So I re-opened the weblog today. I had shut it down in June because of some stuff I was doing with work, and because I'm keenly aware that my coworkers (and now employees) "look me up" on the internet, and I'm frankly not sure what they'll find. As far as I can tell, the content here goes back to 2000 or so, and this post is the one-thousandth post here. Which is both fitting and somewhat ironic.
See, I wanted to do or say something special for that thousandth post. That's a lot of yammering on and I don't have a lot to show for it. But as I think about what I want to say today and what I've said over the last ten plus years here (and content culled from advogato), I think this is actually pretty important.
On July 6, 2009, I was in a motorcycle accident. I broke vertebrae L2, L3, L4 and L5. They "healed," in that they grew back together, but as with the rest of the bones I've broken, they didn't heal back correctly. Immediately after the accident, I spent about ten weeks in bed, unable to move. Then I started physical therapy, which lasted almost two years. My physical therapist discharged me, saying she'd done as much for me as she could and that I needed to take things into my own hands if I wanted to get better. It's important to note that "better" at that point was "better shape than I was in before the accident."
I started working with a personal trainer, and I'm about four months into that. About three months ago, I started going to CrossFit. Between the two programs I get 3-5 workouts in a week.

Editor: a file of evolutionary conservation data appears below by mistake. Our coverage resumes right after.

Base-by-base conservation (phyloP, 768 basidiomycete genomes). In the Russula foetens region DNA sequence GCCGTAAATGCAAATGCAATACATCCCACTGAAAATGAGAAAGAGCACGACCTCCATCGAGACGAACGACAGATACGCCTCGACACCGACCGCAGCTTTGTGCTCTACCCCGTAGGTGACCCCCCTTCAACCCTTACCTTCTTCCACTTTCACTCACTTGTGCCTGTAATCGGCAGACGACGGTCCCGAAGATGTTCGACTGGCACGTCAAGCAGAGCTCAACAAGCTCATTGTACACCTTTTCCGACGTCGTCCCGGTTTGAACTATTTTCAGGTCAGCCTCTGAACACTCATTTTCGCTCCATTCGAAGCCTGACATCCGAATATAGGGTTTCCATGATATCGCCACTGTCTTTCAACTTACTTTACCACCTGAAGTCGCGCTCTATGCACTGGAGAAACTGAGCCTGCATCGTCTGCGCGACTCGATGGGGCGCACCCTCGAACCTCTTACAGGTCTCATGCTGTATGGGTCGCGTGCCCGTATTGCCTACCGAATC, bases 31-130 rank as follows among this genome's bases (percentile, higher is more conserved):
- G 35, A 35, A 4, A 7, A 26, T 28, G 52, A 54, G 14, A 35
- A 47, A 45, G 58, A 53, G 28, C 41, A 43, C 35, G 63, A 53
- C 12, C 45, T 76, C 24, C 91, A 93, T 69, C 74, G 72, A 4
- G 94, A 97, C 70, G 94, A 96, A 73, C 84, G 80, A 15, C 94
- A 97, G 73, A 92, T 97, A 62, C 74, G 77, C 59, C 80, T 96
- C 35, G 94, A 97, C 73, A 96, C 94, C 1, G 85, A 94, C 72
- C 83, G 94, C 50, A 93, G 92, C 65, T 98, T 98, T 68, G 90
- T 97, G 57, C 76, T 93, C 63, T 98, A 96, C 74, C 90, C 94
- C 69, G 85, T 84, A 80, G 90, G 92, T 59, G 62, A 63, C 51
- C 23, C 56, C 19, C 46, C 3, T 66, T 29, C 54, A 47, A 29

As recently as June, I was taking fifty-mike fentanyl patches for the pain; I take nothing now. I still have a little weakness and pain, but it's to be expected. I've got a broken back, right?
The reason I decided I could start posting here again is that I've got a long journey ahead of me. I've been talking with a spinal surgeon who is an avid skydiver and has counseled many people who have been injured in jumps and want to return, and I'm going to see my surgeon on the 4th. My goal is to get clearance from my doctor for the training leading up to jumps. That's really the first step; I've got some ambitious goals, but I'll leave those under wraps for now. When the weather gets better, I'm also going to get the car out on the track as much as I can. There's just too much torque in that thing to put to the ground on the street. And I want to get in to power-kiting, which should hopefully lead to kite surfing. And, if I've got the leave and the money, I have a two-week hiking trip planned for the Huayhuash Circuit in Peru.
I've never been one to set easy-to-reach goals for myself.
So I need to not just get fitter, but reach a level of fitness I haven't had since I was playing soccer in high school -- seventeen years ago (back then, I was running 7:19 miles; today I can manage 400 meters, but I'm pretty winded). The stakes are higher than they might seem reading this: if I attain the level of fitness I need to go racing, skydiving, endurance hiking, kite surfing, and so on, I'll be a happy guy. That's great. But if I don't, I'll be disabled. I cannot imagine higher stakes than that. It's almost as if the fun (and dangerous) stuff is the reward for the hard work.
"Visions of up" has always been about my deepest, closest-held dreams: flight and velocity. Here's to "up."